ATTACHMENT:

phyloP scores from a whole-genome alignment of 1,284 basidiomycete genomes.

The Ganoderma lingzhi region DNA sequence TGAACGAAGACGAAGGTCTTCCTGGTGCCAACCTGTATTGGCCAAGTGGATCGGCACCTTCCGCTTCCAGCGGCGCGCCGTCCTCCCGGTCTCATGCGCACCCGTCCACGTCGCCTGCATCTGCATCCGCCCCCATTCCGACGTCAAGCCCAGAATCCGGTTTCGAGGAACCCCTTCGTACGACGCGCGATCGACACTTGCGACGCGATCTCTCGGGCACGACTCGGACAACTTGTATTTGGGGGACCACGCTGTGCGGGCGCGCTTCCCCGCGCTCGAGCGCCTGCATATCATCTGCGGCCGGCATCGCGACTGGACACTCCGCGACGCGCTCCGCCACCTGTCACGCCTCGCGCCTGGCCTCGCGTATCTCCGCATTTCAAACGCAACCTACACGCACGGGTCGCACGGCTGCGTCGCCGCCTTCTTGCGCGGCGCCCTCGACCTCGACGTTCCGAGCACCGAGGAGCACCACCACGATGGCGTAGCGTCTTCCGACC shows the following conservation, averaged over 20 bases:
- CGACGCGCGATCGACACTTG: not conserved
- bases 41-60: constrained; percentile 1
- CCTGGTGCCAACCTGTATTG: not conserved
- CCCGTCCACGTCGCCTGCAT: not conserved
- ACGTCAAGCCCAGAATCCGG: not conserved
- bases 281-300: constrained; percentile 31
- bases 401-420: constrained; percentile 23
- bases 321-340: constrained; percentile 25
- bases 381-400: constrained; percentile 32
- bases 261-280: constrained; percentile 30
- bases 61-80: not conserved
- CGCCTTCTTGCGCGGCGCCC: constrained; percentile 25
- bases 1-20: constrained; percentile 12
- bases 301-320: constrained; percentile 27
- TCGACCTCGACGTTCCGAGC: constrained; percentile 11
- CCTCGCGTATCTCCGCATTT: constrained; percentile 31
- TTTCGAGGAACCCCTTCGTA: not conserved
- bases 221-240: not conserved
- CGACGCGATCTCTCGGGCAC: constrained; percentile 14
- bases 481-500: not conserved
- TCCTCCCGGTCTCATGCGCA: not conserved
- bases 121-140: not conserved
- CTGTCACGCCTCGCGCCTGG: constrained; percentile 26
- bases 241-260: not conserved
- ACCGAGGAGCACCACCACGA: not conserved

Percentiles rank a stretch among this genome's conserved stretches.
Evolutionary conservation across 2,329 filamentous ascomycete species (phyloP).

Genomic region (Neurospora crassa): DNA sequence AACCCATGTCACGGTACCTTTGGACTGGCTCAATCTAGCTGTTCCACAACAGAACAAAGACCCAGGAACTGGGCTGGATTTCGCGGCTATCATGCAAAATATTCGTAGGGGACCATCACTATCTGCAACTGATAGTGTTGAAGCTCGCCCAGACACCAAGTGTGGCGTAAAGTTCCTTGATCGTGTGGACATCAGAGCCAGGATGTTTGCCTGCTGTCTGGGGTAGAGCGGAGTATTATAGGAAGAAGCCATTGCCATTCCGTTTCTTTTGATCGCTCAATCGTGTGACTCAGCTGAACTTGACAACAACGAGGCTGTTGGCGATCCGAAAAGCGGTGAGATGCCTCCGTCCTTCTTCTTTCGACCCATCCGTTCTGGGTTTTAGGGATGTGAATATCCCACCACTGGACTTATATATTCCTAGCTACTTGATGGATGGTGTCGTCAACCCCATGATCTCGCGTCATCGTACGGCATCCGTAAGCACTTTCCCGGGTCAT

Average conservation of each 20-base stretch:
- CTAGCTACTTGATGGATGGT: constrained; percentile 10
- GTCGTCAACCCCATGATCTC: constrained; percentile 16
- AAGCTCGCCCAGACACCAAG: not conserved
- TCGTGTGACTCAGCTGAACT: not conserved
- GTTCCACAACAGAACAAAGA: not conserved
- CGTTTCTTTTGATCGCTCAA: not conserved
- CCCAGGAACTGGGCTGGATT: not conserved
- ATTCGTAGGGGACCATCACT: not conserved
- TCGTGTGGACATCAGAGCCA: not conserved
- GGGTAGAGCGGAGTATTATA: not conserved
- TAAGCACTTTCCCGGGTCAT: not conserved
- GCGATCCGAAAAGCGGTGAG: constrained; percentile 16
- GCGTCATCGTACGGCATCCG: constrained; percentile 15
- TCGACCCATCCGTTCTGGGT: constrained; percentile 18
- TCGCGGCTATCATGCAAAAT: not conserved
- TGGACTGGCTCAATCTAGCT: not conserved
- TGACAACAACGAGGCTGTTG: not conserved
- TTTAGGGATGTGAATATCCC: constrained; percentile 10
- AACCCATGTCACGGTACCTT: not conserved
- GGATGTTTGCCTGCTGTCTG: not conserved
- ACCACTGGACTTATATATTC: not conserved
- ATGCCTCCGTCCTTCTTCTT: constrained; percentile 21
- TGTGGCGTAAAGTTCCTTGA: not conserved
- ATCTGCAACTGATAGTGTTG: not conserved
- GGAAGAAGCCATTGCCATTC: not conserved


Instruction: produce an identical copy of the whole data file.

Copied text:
phyloP scores from a whole-genome alignment of 1,284 basidiomycete genomes.

The Ganoderma lingzhi region DNA sequence TGAACGAAGACGAAGGTCTTCCTGGTGCCAACCTGTATTGGCCAAGTGGATCGGCACCTTCCGCTTCCAGCGGCGCGCCGTCCTCCCGGTCTCATGCGCACCCGTCCACGTCGCCTGCATCTGCATCCGCCCCCATTCCGACGTCAAGCCCAGAATCCGGTTTCGAGGAACCCCTTCGTACGACGCGCGATCGACACTTGCGACGCGATCTCTCGGGCACGACTCGGACAACTTGTATTTGGGGGACCACGCTGTGCGGGCGCGCTTCCCCGCGCTCGAGCGCCTGCATATCATCTGCGGCCGGCATCGCGACTGGACACTCCGCGACGCGCTCCGCCACCTGTCACGCCTCGCGCCTGGCCTCGCGTATCTCCGCATTTCAAACGCAACCTACACGCACGGGTCGCACGGCTGCGTCGCCGCCTTCTTGCGCGGCGCCCTCGACCTCGACGTTCCGAGCACCGAGGAGCACCACCACGATGGCGTAGCGTCTTCCGACC shows the following conservation, averaged over 20 bases:
- CGACGCGCGATCGACACTTG: not conserved
- bases 41-60: constrained; percentile 1
- CCTGGTGCCAACCTGTATTG: not conserved
- CCCGTCCACGTCGCCTGCAT: not conserved
- ACGTCAAGCCCAGAATCCGG: not conserved
- bases 281-300: constrained; percentile 31
- bases 401-420: constrained; percentile 23
- bases 321-340: constrained; percentile 25
- bases 381-400: constrained; percentile 32
- bases 261-280: constrained; percentile 30
- bases 61-80: not conserved
- CGCCTTCTTGCGCGGCGCCC: constrained; percentile 25
- bases 1-20: constrained; percentile 12
- bases 301-320: constrained; percentile 27
- TCGACCTCGACGTTCCGAGC: constrained; percentile 11
- CCTCGCGTATCTCCGCATTT: constrained; percentile 31
- TTTCGAGGAACCCCTTCGTA: not conserved
- bases 221-240: not conserved
- CGACGCGATCTCTCGGGCAC: constrained; percentile 14
- bases 481-500: not conserved
- TCCTCCCGGTCTCATGCGCA: not conserved
- bases 121-140: not conserved
- CTGTCACGCCTCGCGCCTGG: constrained; percentile 26
- bases 241-260: not conserved
- ACCGAGGAGCACCACCACGA: not conserved

Percentiles rank a stretch among this genome's conserved stretches.
Evolutionary conservation across 2,329 filamentous ascomycete species (phyloP).

Genomic region (Neurospora crassa): DNA sequence AACCCATGTCACGGTACCTTTGGACTGGCTCAATCTAGCTGTTCCACAACAGAACAAAGACCCAGGAACTGGGCTGGATTTCGCGGCTATCATGCAAAATATTCGTAGGGGACCATCACTATCTGCAACTGATAGTGTTGAAGCTCGCCCAGACACCAAGTGTGGCGTAAAGTTCCTTGATCGTGTGGACATCAGAGCCAGGATGTTTGCCTGCTGTCTGGGGTAGAGCGGAGTATTATAGGAAGAAGCCATTGCCATTCCGTTTCTTTTGATCGCTCAATCGTGTGACTCAGCTGAACTTGACAACAACGAGGCTGTTGGCGATCCGAAAAGCGGTGAGATGCCTCCGTCCTTCTTCTTTCGACCCATCCGTTCTGGGTTTTAGGGATGTGAATATCCCACCACTGGACTTATATATTCCTAGCTACTTGATGGATGGTGTCGTCAACCCCATGATCTCGCGTCATCGTACGGCATCCGTAAGCACTTTCCCGGGTCAT

Average conservation of each 20-base stretch:
- CTAGCTACTTGATGGATGGT: constrained; percentile 10
- GTCGTCAACCCCATGATCTC: constrained; percentile 16
- AAGCTCGCCCAGACACCAAG: not conserved
- TCGTGTGACTCAGCTGAACT: not conserved
- GTTCCACAACAGAACAAAGA: not conserved
- CGTTTCTTTTGATCGCTCAA: not conserved
- CCCAGGAACTGGGCTGGATT: not conserved
- ATTCGTAGGGGACCATCACT: not conserved
- TCGTGTGGACATCAGAGCCA: not conserved
- GGGTAGAGCGGAGTATTATA: not conserved
- TAAGCACTTTCCCGGGTCAT: not conserved
- GCGATCCGAAAAGCGGTGAG: constrained; percentile 16
- GCGTCATCGTACGGCATCCG: constrained; percentile 15
- TCGACCCATCCGTTCTGGGT: constrained; percentile 18
- TCGCGGCTATCATGCAAAAT: not conserved
- TGGACTGGCTCAATCTAGCT: not conserved
- TGACAACAACGAGGCTGTTG: not conserved
- TTTAGGGATGTGAATATCCC: constrained; percentile 10
- AACCCATGTCACGGTACCTT: not conserved
- GGATGTTTGCCTGCTGTCTG: not conserved
- ACCACTGGACTTATATATTC: not conserved
- ATGCCTCCGTCCTTCTTCTT: constrained; percentile 21
- TGTGGCGTAAAGTTCCTTGA: not conserved
- ATCTGCAACTGATAGTGTTG: not conserved
- GGAAGAAGCCATTGCCATTC: not conserved